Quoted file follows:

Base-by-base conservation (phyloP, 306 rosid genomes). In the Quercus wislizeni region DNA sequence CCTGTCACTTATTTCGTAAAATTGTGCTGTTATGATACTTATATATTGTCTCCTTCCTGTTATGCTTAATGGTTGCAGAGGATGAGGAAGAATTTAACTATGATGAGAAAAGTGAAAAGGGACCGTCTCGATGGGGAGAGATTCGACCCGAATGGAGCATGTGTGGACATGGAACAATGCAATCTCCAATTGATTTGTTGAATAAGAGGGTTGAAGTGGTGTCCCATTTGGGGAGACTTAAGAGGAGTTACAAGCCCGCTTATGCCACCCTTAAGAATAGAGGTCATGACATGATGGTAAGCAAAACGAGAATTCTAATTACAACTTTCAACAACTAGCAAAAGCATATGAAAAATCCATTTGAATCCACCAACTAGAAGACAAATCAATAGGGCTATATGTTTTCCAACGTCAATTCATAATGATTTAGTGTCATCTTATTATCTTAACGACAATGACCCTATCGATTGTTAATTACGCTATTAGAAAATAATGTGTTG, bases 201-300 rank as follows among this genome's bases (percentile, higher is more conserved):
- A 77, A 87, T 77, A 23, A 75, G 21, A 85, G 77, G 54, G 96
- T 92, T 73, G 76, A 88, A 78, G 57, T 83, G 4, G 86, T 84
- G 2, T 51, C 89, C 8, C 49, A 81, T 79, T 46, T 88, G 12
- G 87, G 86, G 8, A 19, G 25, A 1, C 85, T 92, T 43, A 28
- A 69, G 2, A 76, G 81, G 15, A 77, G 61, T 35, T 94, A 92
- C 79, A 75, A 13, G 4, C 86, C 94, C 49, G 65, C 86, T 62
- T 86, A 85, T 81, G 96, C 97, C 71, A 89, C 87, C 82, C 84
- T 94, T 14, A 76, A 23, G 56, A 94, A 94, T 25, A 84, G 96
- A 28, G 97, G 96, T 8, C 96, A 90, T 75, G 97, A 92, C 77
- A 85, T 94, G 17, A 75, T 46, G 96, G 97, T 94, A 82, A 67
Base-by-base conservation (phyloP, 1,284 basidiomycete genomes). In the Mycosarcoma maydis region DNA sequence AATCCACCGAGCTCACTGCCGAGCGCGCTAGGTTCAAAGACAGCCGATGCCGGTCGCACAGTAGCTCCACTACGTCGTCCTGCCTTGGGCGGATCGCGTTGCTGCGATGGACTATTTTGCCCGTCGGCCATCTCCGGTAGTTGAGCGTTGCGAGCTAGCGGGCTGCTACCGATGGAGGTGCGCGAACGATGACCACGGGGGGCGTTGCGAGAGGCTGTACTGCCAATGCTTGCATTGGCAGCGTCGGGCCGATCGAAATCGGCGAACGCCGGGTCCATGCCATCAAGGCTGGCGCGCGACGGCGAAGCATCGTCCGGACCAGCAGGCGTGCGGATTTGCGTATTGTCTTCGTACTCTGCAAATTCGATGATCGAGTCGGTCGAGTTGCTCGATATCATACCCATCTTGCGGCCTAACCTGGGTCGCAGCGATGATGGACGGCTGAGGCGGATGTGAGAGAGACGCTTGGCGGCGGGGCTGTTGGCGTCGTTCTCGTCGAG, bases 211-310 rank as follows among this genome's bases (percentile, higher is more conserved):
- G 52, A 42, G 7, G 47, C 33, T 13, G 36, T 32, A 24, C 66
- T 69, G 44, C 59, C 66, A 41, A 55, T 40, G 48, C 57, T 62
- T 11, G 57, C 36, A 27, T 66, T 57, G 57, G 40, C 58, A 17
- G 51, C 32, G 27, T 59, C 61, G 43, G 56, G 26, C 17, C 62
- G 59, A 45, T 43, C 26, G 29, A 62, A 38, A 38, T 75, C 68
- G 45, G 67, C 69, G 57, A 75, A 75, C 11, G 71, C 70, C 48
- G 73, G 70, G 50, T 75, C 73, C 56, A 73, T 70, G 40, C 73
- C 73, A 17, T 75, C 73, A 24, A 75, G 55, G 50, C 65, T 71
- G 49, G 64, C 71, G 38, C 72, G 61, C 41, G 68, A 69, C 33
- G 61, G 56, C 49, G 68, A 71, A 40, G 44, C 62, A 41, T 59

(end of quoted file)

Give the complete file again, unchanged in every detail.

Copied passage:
Base-by-base conservation (phyloP, 306 rosid genomes). In the Quercus wislizeni region DNA sequence CCTGTCACTTATTTCGTAAAATTGTGCTGTTATGATACTTATATATTGTCTCCTTCCTGTTATGCTTAATGGTTGCAGAGGATGAGGAAGAATTTAACTATGATGAGAAAAGTGAAAAGGGACCGTCTCGATGGGGAGAGATTCGACCCGAATGGAGCATGTGTGGACATGGAACAATGCAATCTCCAATTGATTTGTTGAATAAGAGGGTTGAAGTGGTGTCCCATTTGGGGAGACTTAAGAGGAGTTACAAGCCCGCTTATGCCACCCTTAAGAATAGAGGTCATGACATGATGGTAAGCAAAACGAGAATTCTAATTACAACTTTCAACAACTAGCAAAAGCATATGAAAAATCCATTTGAATCCACCAACTAGAAGACAAATCAATAGGGCTATATGTTTTCCAACGTCAATTCATAATGATTTAGTGTCATCTTATTATCTTAACGACAATGACCCTATCGATTGTTAATTACGCTATTAGAAAATAATGTGTTG, bases 201-300 rank as follows among this genome's bases (percentile, higher is more conserved):
- A 77, A 87, T 77, A 23, A 75, G 21, A 85, G 77, G 54, G 96
- T 92, T 73, G 76, A 88, A 78, G 57, T 83, G 4, G 86, T 84
- G 2, T 51, C 89, C 8, C 49, A 81, T 79, T 46, T 88, G 12
- G 87, G 86, G 8, A 19, G 25, A 1, C 85, T 92, T 43, A 28
- A 69, G 2, A 76, G 81, G 15, A 77, G 61, T 35, T 94, A 92
- C 79, A 75, A 13, G 4, C 86, C 94, C 49, G 65, C 86, T 62
- T 86, A 85, T 81, G 96, C 97, C 71, A 89, C 87, C 82, C 84
- T 94, T 14, A 76, A 23, G 56, A 94, A 94, T 25, A 84, G 96
- A 28, G 97, G 96, T 8, C 96, A 90, T 75, G 97, A 92, C 77
- A 85, T 94, G 17, A 75, T 46, G 96, G 97, T 94, A 82, A 67
Base-by-base conservation (phyloP, 1,284 basidiomycete genomes). In the Mycosarcoma maydis region DNA sequence AATCCACCGAGCTCACTGCCGAGCGCGCTAGGTTCAAAGACAGCCGATGCCGGTCGCACAGTAGCTCCACTACGTCGTCCTGCCTTGGGCGGATCGCGTTGCTGCGATGGACTATTTTGCCCGTCGGCCATCTCCGGTAGTTGAGCGTTGCGAGCTAGCGGGCTGCTACCGATGGAGGTGCGCGAACGATGACCACGGGGGGCGTTGCGAGAGGCTGTACTGCCAATGCTTGCATTGGCAGCGTCGGGCCGATCGAAATCGGCGAACGCCGGGTCCATGCCATCAAGGCTGGCGCGCGACGGCGAAGCATCGTCCGGACCAGCAGGCGTGCGGATTTGCGTATTGTCTTCGTACTCTGCAAATTCGATGATCGAGTCGGTCGAGTTGCTCGATATCATACCCATCTTGCGGCCTAACCTGGGTCGCAGCGATGATGGACGGCTGAGGCGGATGTGAGAGAGACGCTTGGCGGCGGGGCTGTTGGCGTCGTTCTCGTCGAG, bases 211-310 rank as follows among this genome's bases (percentile, higher is more conserved):
- G 52, A 42, G 7, G 47, C 33, T 13, G 36, T 32, A 24, C 66
- T 69, G 44, C 59, C 66, A 41, A 55, T 40, G 48, C 57, T 62
- T 11, G 57, C 36, A 27, T 66, T 57, G 57, G 40, C 58, A 17
- G 51, C 32, G 27, T 59, C 61, G 43, G 56, G 26, C 17, C 62
- G 59, A 45, T 43, C 26, G 29, A 62, A 38, A 38, T 75, C 68
- G 45, G 67, C 69, G 57, A 75, A 75, C 11, G 71, C 70, C 48
- G 73, G 70, G 50, T 75, C 73, C 56, A 73, T 70, G 40, C 73
- C 73, A 17, T 75, C 73, A 24, A 75, G 55, G 50, C 65, T 71
- G 49, G 64, C 71, G 38, C 72, G 61, C 41, G 68, A 69, C 33
- G 61, G 56, C 49, G 68, A 71, A 40, G 44, C 62, A 41, T 59